Title: The Grasmere Journals
Author: Dorothy Wordsworth
Blurb: ‘I went &sate with W & walked backwards & forwards in the Orchard till dinner time – he read me his poem. I broiled Beefsteaks.’
Dorothy Wordsworth’s journals are a unique record of her life with her brother William, at time time when he was at the height of his poetic powers. Invaluable for the insight they give into the daily life of the poet and his friendship with Coleridge, they are also remarkable for their spontaneity and immediacy, and for the vivid descriptions of people, places, and incidents that inspired some of Wordsworth’s best-loved poems.
The Grasmere Journal was begun at Dove Cottage in May 1800 and kept for three years. Dorothy notes the walks and the weather, the friends, country neighbours and beggars on the road; she sets down accounts of the garden, of Wordsworth’s marriage, their concern for Coleridge, the composition of poetry.
How I came to own it: I bought this from Gower St. Waterstone’s after we decided to read it for book group.
What I thought: Two things in particular struck me about this journal. The first was the lack of introspection. Dorothy’s gaze is fixed firmly on the outside world, on nature and on other people. The second is the contrast between the mundane details recorded, quite unconcerned in the lack of interest – “It rained today,” that sort of thing – with the flashes of brilliant poetic, evocative description that recreates her world so vividly. The two, side by side, combined with the divisive nature of a series of short, daily journal entries, made the book very difficult to ‘get into’ and I struggled to keep attention.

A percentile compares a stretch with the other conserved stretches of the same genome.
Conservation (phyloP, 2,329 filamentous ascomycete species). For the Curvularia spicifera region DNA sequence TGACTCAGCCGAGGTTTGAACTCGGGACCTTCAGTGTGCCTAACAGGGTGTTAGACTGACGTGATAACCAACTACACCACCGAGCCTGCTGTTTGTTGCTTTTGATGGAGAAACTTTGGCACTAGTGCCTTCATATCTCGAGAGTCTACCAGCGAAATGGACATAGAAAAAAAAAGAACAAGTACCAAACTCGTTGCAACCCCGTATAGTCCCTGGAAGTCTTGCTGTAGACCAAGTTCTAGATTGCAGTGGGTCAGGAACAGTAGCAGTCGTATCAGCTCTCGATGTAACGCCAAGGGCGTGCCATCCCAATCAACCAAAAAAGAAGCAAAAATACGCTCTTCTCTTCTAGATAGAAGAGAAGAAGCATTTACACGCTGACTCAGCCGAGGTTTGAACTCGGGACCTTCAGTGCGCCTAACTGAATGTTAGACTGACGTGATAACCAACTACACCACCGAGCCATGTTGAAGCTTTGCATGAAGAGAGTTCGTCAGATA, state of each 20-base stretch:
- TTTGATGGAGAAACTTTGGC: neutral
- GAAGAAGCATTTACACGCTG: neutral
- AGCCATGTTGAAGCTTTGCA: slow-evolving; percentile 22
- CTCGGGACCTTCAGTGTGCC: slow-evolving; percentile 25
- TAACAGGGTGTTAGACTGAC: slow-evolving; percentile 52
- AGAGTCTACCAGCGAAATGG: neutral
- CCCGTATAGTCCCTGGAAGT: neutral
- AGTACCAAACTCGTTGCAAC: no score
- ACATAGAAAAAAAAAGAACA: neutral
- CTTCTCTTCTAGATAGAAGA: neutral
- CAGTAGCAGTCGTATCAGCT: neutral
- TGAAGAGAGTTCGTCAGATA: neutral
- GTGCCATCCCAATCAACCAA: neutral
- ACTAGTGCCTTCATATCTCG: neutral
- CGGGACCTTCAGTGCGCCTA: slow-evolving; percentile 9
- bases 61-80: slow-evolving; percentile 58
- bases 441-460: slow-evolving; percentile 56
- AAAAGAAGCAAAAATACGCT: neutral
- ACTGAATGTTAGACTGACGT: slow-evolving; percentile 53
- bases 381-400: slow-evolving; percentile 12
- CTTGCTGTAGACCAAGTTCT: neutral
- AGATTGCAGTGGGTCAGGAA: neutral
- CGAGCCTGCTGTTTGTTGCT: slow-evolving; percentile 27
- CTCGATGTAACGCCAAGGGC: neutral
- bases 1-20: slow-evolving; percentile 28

How I’m doing: 41 to go.
Posted in review | Tagged 19th century, book group, journal, non fiction | 1 Comment »
Title: The Dean’s Watch
Author: Elizabeth Goudge
Published: Hodder and Stoughton, 1960
How I came to own it: I bought this online as a teenager after, on my English teacher’s recommendation, I had read and loved the copy in the school library.
What I thought: I read this book a few times a year, usually when I’m ill or depressed. It’s the only book that I keep rereading like this. It’s like… hot chocolate. Everything is bathed in a rosy glow. Not everything that happens in nice, and not all the characters are nice, and yet all are loved and lovable: there is ample sympathy, understanding and redemption for everyone. Every detail of the city is described in such loving detail. It’s an explicitly Christian book, and yet never didactic or preachy. There is the occasional moment where I think something has been laid on a bit thick but I can forgive this book anything because it’s so forgiving.
How I’m doing: 4Still 42 to go.
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The Victorian Literature Challenge. My pre-challenge post is here.
Title: North and South
Author: Elizabeth Gaskell
Published: Penguin, 1986 (originally 1854-5)
How I came to own it: I bought it in the world’s most fantastic bookshop, an old train station in Alnwick, Northumberland.